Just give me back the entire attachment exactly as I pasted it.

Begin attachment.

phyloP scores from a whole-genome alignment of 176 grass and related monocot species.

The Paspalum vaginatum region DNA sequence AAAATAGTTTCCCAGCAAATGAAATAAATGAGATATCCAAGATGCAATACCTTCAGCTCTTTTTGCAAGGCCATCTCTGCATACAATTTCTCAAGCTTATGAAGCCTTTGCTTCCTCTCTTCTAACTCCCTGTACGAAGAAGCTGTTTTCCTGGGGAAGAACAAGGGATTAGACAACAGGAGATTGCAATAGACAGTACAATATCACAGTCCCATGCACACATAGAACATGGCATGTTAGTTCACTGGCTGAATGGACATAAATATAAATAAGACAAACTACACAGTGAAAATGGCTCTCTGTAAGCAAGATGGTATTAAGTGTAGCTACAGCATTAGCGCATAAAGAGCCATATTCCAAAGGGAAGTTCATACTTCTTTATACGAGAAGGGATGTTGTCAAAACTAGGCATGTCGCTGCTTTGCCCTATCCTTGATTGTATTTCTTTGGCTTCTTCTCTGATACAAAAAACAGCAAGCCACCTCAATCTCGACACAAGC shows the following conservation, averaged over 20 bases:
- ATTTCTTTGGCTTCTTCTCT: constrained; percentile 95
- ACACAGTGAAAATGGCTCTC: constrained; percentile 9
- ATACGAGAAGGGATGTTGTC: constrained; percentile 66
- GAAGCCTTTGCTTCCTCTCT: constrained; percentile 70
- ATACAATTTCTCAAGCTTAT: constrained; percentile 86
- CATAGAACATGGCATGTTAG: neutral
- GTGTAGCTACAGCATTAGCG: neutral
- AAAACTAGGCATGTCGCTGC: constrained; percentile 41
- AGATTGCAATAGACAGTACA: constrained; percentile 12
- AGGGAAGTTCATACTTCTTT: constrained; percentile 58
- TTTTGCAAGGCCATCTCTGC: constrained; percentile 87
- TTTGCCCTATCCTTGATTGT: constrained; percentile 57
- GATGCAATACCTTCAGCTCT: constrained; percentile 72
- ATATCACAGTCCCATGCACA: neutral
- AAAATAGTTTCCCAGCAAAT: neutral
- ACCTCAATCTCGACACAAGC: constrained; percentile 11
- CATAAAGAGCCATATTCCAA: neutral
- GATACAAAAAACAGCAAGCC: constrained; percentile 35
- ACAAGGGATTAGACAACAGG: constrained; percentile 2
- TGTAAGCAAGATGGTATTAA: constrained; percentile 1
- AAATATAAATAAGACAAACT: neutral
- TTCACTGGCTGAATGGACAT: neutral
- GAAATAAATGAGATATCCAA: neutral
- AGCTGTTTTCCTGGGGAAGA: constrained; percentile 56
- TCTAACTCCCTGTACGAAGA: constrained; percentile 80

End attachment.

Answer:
phyloP scores from a whole-genome alignment of 176 grass and related monocot species.

The Paspalum vaginatum region DNA sequence AAAATAGTTTCCCAGCAAATGAAATAAATGAGATATCCAAGATGCAATACCTTCAGCTCTTTTTGCAAGGCCATCTCTGCATACAATTTCTCAAGCTTATGAAGCCTTTGCTTCCTCTCTTCTAACTCCCTGTACGAAGAAGCTGTTTTCCTGGGGAAGAACAAGGGATTAGACAACAGGAGATTGCAATAGACAGTACAATATCACAGTCCCATGCACACATAGAACATGGCATGTTAGTTCACTGGCTGAATGGACATAAATATAAATAAGACAAACTACACAGTGAAAATGGCTCTCTGTAAGCAAGATGGTATTAAGTGTAGCTACAGCATTAGCGCATAAAGAGCCATATTCCAAAGGGAAGTTCATACTTCTTTATACGAGAAGGGATGTTGTCAAAACTAGGCATGTCGCTGCTTTGCCCTATCCTTGATTGTATTTCTTTGGCTTCTTCTCTGATACAAAAAACAGCAAGCCACCTCAATCTCGACACAAGC shows the following conservation, averaged over 20 bases:
- ATTTCTTTGGCTTCTTCTCT: constrained; percentile 95
- ACACAGTGAAAATGGCTCTC: constrained; percentile 9
- ATACGAGAAGGGATGTTGTC: constrained; percentile 66
- GAAGCCTTTGCTTCCTCTCT: constrained; percentile 70
- ATACAATTTCTCAAGCTTAT: constrained; percentile 86
- CATAGAACATGGCATGTTAG: neutral
- GTGTAGCTACAGCATTAGCG: neutral
- AAAACTAGGCATGTCGCTGC: constrained; percentile 41
- AGATTGCAATAGACAGTACA: constrained; percentile 12
- AGGGAAGTTCATACTTCTTT: constrained; percentile 58
- TTTTGCAAGGCCATCTCTGC: constrained; percentile 87
- TTTGCCCTATCCTTGATTGT: constrained; percentile 57
- GATGCAATACCTTCAGCTCT: constrained; percentile 72
- ATATCACAGTCCCATGCACA: neutral
- AAAATAGTTTCCCAGCAAAT: neutral
- ACCTCAATCTCGACACAAGC: constrained; percentile 11
- CATAAAGAGCCATATTCCAA: neutral
- GATACAAAAAACAGCAAGCC: constrained; percentile 35
- ACAAGGGATTAGACAACAGG: constrained; percentile 2
- TGTAAGCAAGATGGTATTAA: constrained; percentile 1
- AAATATAAATAAGACAAACT: neutral
- TTCACTGGCTGAATGGACAT: neutral
- GAAATAAATGAGATATCCAA: neutral
- AGCTGTTTTCCTGGGGAAGA: constrained; percentile 56
- TCTAACTCCCTGTACGAAGA: constrained; percentile 80